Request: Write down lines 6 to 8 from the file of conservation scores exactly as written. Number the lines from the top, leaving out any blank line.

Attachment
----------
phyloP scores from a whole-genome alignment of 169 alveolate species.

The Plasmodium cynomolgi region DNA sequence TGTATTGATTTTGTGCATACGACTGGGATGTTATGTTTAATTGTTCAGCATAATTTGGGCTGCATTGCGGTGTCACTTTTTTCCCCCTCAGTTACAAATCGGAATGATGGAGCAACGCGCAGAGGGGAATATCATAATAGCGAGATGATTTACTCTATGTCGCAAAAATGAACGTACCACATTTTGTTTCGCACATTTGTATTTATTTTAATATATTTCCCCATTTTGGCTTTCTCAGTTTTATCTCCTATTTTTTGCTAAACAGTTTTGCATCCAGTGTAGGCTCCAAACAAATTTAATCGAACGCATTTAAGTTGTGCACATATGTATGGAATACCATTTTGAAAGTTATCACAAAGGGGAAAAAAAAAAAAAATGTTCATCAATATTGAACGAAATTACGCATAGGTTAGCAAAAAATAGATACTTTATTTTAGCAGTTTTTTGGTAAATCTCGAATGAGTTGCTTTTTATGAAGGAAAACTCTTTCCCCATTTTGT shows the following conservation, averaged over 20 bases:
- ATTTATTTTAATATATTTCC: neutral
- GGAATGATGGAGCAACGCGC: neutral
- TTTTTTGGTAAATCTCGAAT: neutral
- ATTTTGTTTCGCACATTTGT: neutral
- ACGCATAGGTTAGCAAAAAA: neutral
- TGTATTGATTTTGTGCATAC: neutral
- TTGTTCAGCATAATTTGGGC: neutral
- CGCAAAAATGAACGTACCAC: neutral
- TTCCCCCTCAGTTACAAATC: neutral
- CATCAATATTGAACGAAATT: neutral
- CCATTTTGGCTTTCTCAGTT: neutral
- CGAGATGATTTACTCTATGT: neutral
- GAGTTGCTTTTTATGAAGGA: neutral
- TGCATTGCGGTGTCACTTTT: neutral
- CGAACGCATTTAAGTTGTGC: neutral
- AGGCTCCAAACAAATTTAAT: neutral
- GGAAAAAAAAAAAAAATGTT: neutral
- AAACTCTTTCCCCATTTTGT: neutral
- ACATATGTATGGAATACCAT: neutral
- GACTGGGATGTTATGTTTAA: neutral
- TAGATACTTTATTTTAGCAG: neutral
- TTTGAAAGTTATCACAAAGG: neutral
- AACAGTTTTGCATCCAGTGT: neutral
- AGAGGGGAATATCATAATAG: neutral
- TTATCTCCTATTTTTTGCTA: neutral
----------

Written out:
- ATTTTGTTTCGCACATTTGT: neutral
- ACGCATAGGTTAGCAAAAAA: neutral
- TGTATTGATTTTGTGCATAC: neutral